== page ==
P1010023Brothers Pat and Mike Norcia had a vision of what the Top Sportsman doorslammer could be and in the fall of 1987 decided to put their family’s clutch company’s money where their thoughts were. They approached then IHRA Vice President of Operations Ted Jones with a plan of paying a hefty prize to the winner of a Quick Eight shootout comprised of cars that had accrued points throughout the season based on qualifying.

Thus was born the RAM Top Performer Challenge.

“This was about the time the Quick Four and Quick Eight stuff was starting with Mike Thermos and Ted loved the idea for our program,” said Pat Norcia.

The initial plan called for a $5,000 first place prize and the program was open to everyone, including roadsters and dragsters. You had to run what you “brung” and in this case hope you “brung” more than enough.

The first RAM Top Performer Challenge, in 1988, was won by Blake Wiggins.

The success of the initial offering was so overwhelming that the program was renewed for 1989 with a purse increase to include a $7,500 prize to the winner.

Midway through the season, in private, the Norcia brothers were informed that Pro Modified would become a reality in 1990. One could  have drawn the conclusion that the 1989 RAM Top Performer event was a warm-up for the incoming new professional division, but to Pat Norcia the event still held a Quick Eight flavor.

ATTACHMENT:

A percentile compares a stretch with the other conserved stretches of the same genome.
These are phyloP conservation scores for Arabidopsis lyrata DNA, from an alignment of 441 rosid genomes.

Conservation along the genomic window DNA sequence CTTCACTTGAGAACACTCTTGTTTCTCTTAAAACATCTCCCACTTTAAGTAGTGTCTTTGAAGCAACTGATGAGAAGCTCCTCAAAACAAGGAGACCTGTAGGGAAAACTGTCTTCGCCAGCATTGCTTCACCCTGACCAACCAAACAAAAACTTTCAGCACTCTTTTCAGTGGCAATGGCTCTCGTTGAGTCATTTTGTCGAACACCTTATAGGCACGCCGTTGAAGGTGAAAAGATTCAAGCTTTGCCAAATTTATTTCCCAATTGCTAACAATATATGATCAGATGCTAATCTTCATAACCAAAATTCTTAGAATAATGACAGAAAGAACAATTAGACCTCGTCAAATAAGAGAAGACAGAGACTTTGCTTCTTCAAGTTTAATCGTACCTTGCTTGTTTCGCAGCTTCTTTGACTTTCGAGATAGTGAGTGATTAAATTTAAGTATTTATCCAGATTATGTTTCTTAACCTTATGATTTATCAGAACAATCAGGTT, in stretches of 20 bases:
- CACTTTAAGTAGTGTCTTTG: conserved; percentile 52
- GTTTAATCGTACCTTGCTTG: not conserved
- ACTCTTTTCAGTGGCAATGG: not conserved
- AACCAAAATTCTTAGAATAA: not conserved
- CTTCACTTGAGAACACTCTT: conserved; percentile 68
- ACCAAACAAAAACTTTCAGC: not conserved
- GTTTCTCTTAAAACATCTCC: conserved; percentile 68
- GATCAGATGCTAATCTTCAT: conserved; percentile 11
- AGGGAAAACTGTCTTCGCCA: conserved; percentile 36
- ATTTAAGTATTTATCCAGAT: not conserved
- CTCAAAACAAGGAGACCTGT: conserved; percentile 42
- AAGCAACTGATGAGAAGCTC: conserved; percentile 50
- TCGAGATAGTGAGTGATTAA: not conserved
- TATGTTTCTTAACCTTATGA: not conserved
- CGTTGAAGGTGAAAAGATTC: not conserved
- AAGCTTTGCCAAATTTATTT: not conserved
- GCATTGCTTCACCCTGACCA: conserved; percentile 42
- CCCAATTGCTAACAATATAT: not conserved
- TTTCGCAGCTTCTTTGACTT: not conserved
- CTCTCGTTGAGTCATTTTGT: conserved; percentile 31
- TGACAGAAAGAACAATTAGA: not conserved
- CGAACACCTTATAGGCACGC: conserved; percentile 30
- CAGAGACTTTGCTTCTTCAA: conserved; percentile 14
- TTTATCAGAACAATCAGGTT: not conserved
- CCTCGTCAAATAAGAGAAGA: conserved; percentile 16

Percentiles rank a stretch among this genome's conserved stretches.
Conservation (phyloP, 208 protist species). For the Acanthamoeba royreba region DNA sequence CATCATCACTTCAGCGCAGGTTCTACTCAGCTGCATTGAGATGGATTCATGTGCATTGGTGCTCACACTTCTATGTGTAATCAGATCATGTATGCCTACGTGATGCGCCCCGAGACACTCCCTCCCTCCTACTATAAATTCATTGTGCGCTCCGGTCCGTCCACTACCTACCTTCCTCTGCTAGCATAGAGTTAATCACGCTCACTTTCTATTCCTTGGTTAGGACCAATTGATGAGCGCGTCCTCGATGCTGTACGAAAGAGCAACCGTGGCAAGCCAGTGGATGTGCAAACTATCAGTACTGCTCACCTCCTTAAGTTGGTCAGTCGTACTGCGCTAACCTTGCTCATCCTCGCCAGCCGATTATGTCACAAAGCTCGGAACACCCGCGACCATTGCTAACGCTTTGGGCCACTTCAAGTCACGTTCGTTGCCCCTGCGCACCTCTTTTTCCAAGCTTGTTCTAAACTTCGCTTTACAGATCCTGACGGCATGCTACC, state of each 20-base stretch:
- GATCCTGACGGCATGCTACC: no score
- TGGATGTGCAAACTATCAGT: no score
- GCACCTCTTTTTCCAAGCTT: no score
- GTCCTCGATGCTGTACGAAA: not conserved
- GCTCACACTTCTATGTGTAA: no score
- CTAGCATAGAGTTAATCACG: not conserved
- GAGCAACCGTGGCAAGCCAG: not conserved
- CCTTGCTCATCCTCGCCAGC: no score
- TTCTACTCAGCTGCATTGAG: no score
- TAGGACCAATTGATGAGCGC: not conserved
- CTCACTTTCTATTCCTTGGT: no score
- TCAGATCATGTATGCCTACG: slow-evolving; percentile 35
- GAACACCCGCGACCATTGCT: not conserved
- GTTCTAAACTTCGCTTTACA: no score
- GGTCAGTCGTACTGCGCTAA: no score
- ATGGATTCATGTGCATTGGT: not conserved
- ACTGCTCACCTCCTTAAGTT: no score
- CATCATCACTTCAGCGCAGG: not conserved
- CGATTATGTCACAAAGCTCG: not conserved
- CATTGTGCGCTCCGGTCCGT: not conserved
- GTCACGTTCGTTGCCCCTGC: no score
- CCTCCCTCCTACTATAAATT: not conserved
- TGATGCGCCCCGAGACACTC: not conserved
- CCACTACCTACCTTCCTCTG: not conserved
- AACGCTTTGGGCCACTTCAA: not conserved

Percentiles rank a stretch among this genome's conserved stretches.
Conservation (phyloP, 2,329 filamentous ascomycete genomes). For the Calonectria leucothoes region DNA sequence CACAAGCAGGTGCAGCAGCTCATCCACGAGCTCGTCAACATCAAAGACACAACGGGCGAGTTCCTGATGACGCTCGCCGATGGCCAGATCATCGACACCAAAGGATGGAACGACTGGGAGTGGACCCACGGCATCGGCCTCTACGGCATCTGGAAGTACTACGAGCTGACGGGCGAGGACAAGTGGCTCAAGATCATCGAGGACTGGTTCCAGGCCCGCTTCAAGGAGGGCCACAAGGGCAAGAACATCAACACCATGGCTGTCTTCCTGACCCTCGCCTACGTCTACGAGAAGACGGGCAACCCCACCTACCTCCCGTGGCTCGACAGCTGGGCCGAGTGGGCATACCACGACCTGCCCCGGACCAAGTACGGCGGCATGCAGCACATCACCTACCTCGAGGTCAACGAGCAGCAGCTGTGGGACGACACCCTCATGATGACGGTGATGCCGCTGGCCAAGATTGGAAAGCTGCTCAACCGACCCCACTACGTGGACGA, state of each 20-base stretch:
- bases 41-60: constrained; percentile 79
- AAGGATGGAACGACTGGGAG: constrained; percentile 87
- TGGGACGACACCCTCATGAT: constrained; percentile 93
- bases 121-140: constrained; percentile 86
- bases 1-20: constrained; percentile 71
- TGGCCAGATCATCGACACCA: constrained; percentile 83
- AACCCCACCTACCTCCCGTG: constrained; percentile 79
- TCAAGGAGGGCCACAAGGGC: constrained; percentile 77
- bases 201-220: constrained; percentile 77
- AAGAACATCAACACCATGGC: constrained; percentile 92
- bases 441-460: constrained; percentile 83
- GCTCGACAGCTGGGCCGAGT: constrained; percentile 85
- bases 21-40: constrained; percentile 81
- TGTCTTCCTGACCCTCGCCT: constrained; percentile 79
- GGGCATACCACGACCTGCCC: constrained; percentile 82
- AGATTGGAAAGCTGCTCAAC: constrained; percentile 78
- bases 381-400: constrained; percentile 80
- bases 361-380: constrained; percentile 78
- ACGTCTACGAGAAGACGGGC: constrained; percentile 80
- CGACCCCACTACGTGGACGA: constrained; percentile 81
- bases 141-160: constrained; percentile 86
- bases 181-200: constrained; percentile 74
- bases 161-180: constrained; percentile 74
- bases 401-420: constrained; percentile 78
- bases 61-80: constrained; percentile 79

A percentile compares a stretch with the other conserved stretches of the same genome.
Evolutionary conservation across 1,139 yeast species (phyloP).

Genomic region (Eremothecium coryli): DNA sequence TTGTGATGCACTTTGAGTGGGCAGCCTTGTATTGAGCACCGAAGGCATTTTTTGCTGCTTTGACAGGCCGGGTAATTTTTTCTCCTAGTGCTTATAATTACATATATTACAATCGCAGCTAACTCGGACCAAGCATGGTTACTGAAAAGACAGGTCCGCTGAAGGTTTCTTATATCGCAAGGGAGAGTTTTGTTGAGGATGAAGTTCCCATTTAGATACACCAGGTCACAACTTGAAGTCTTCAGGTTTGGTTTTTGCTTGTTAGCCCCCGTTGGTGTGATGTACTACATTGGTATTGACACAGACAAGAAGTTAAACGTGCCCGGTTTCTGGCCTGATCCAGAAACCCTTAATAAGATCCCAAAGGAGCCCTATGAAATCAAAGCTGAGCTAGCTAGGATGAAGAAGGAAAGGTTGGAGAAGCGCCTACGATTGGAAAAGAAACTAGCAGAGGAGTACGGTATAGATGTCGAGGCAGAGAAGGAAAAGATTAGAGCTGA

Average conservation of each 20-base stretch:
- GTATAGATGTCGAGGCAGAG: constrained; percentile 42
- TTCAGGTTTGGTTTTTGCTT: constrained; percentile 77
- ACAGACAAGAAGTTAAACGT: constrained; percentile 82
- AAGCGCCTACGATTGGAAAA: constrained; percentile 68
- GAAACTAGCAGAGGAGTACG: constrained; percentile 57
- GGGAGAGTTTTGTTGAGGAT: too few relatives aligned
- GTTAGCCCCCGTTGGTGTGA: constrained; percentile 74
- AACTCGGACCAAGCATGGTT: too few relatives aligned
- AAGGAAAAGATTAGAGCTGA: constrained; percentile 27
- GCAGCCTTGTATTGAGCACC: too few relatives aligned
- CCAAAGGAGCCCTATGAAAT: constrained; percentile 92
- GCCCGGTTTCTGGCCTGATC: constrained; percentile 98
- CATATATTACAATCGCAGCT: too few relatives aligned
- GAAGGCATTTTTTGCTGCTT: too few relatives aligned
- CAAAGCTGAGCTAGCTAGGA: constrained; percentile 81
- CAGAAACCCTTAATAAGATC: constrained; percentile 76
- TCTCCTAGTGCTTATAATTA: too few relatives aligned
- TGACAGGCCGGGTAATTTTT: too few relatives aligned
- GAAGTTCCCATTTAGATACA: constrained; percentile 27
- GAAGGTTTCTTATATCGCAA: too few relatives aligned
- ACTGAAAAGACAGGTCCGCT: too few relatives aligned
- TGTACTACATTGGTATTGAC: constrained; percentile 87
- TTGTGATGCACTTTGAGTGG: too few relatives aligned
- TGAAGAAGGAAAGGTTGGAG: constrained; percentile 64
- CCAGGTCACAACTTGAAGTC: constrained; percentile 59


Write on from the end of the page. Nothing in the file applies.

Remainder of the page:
“It still felt like one,” Pat Norcia added. “The level of competition was much higher because the event was purely made up of doorslammers. You had all the hitters of the Quick Eights throughout the season. The level of competition started to rise quickly but it hadn’t gotten to the Pro Mod level yet.”

However, when the first pair rolled to the line during the 1989 IHRA Fall Nationals in Bristol, Tenn., Pat Norcia saw the future.

“You could envision what was coming,” he added. “The excitement was there.”

Mike Ashley went on to win the 1989 event with his nitrous-injected Trans-am. He was the number one seed headed into the RAM Top Performer Shootout.

Known as “the Kid from Long Island”, Ashley had come into his own during the 1989 season when a provisional starting spot in a United States Super Circuit event yielded overwhelming top speeds and the feeling this brash, yet confident talking youth was the face of the incoming new class.

“Mike had such a positive attitude and brought a lot of energy to the class,” explained Pat Norcia. “He was willing to go out and do what he needed to be good, but also get the parts and pieces required to be at the top of the game. I will always believe that he set the tone for what it was going to take to win in Pro Modified.

“It was an exciting time,” said Mike Norcia. “It was a time similar to when the Funny Cars came around and all of the leading magazines were going crazy over this new movement. It made sense for us to support the fast doorslammers and it worked well for us.”